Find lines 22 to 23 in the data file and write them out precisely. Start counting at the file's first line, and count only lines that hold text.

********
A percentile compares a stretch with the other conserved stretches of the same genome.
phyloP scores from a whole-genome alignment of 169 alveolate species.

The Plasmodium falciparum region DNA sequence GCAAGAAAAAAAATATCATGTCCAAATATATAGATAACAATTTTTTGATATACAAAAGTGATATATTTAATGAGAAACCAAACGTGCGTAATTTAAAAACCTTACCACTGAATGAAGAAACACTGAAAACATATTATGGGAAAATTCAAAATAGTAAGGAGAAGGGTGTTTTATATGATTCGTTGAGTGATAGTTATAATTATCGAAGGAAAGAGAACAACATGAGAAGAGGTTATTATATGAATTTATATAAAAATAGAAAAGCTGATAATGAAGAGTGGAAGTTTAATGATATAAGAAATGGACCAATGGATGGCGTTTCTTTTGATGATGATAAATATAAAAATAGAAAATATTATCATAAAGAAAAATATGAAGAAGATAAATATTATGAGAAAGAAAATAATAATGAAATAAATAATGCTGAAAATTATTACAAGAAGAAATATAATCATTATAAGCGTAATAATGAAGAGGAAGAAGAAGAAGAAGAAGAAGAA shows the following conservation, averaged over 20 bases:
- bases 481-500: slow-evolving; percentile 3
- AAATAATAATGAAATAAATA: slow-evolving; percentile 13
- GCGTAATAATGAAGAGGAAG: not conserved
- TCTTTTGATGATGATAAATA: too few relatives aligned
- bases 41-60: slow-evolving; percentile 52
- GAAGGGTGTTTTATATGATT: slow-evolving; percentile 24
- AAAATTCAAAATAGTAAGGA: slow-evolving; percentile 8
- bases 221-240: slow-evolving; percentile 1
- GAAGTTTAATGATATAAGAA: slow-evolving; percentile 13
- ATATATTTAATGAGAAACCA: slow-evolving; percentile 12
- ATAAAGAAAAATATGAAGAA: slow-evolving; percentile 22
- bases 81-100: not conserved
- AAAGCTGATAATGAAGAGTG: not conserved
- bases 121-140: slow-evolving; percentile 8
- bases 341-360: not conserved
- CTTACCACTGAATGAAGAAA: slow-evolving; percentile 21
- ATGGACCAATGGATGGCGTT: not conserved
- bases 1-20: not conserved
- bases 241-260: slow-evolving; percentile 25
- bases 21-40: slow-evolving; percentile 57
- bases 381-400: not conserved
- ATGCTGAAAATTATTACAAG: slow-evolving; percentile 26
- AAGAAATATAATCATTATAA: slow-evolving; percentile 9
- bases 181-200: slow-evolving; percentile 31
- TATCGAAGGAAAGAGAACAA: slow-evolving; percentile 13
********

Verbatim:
- bases 241-260: slow-evolving; percentile 25
- bases 21-40: slow-evolving; percentile 57